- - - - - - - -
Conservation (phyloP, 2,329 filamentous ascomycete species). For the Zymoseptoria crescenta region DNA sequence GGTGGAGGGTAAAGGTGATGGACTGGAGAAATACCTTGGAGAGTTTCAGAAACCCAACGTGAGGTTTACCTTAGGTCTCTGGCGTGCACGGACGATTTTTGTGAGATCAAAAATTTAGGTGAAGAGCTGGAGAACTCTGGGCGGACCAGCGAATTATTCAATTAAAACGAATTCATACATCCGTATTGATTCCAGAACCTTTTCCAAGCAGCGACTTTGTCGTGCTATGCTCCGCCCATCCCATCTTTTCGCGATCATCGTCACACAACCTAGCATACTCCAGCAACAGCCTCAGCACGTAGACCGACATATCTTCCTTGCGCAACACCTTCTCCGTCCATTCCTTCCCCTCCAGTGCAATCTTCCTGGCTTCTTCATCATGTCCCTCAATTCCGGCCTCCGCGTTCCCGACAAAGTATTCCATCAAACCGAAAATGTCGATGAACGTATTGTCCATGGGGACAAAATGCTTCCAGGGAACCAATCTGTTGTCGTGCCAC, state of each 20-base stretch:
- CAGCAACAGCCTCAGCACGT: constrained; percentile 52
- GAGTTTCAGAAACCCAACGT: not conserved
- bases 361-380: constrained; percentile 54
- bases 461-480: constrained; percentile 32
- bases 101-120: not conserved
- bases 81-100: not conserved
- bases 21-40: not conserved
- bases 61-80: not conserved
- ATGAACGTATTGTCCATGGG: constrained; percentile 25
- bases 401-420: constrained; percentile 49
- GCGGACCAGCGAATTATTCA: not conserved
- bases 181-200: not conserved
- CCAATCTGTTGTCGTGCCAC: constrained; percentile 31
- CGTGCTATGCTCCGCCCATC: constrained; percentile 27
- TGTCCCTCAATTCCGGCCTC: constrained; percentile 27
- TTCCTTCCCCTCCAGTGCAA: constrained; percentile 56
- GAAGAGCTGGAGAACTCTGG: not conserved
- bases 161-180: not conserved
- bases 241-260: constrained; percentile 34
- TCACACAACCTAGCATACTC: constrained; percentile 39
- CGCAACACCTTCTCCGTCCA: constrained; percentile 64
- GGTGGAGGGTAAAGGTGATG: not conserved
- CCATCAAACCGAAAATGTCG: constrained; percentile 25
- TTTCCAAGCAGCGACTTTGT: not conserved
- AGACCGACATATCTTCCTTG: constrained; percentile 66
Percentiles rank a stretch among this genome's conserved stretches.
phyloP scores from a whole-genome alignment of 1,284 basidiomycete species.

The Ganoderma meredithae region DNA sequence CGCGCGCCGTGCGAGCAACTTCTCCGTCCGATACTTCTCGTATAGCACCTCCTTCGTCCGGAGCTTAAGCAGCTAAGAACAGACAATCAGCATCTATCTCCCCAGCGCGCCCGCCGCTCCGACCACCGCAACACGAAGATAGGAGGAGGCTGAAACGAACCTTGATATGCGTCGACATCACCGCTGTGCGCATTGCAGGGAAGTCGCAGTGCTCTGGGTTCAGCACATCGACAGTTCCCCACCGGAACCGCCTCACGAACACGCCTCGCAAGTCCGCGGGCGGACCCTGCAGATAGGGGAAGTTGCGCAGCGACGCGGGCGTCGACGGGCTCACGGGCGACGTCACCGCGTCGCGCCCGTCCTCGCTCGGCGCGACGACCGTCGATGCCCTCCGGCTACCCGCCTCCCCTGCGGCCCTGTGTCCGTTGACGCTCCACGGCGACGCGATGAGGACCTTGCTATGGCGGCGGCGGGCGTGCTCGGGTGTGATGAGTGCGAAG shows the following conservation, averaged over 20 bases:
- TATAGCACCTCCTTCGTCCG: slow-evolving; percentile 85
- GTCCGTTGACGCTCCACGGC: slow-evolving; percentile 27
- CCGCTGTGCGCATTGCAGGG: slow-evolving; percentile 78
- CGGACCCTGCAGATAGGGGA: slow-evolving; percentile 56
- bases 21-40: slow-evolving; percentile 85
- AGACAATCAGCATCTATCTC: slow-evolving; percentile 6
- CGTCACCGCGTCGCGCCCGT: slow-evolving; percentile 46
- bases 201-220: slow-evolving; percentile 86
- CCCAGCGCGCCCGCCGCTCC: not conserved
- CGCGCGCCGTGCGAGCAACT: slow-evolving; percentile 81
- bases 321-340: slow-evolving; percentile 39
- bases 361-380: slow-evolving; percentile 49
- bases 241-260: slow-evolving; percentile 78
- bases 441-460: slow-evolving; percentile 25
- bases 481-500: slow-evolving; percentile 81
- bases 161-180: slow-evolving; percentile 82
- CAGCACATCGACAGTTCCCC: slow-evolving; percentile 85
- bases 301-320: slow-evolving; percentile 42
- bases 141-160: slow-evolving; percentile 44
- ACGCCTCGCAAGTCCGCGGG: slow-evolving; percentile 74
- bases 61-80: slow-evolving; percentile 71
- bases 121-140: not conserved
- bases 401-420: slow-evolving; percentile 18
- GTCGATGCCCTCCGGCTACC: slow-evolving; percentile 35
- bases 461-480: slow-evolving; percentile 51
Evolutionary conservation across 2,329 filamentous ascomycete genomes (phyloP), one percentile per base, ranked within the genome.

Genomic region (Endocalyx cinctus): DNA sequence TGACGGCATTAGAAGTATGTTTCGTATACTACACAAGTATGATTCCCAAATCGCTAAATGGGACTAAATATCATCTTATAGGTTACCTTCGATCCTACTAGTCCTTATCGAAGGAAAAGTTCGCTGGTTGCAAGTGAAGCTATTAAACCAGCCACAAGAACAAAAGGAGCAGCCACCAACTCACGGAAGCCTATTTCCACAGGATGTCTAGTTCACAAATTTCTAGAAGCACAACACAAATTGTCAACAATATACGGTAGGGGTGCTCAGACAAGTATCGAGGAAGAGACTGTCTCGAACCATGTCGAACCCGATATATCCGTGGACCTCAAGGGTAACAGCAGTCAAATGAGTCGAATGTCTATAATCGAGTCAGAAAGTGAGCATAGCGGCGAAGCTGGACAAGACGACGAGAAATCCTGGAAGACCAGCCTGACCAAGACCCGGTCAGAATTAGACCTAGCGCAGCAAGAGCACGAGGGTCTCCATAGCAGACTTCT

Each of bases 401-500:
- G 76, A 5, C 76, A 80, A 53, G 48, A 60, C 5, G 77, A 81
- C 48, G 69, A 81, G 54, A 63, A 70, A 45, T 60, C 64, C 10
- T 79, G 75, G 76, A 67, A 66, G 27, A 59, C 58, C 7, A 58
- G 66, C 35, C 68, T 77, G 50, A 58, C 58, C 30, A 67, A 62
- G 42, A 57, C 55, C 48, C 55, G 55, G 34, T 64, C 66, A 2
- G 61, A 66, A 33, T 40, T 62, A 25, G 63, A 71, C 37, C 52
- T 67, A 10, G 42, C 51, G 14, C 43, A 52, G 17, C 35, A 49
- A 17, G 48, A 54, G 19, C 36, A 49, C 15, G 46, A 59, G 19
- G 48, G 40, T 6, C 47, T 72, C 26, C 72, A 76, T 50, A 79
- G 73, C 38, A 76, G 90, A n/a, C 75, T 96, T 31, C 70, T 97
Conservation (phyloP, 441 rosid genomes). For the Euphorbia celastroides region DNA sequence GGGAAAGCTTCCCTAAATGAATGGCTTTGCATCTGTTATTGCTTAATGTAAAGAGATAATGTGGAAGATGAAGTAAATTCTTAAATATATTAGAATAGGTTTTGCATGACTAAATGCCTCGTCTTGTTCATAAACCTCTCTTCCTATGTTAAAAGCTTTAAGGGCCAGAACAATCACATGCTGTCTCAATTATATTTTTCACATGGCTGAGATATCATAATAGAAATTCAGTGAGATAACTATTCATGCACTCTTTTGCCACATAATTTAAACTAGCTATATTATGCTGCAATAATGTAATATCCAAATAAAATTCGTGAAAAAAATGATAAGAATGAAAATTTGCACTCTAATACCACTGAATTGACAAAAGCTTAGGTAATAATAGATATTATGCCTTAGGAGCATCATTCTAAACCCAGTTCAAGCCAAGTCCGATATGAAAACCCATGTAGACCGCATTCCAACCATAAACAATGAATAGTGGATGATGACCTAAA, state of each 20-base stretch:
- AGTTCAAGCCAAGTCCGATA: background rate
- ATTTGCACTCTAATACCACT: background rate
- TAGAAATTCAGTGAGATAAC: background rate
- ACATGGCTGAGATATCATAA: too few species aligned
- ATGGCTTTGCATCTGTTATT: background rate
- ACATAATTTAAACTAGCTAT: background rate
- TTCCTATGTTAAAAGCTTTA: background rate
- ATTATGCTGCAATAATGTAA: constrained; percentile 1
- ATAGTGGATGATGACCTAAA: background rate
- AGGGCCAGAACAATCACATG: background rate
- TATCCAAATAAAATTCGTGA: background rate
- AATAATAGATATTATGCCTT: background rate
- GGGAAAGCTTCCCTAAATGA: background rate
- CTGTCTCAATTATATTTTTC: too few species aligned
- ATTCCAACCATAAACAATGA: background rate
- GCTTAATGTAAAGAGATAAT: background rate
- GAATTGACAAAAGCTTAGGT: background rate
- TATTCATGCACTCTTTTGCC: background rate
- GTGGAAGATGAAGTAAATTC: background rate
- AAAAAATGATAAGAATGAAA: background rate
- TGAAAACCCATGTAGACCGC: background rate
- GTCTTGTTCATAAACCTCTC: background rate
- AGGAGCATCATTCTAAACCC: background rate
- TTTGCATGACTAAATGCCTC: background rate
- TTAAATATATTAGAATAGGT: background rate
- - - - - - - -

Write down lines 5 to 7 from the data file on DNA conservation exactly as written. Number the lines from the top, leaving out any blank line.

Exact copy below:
- bases 461-480: constrained; percentile 32
- bases 101-120: not conserved
- bases 81-100: not conserved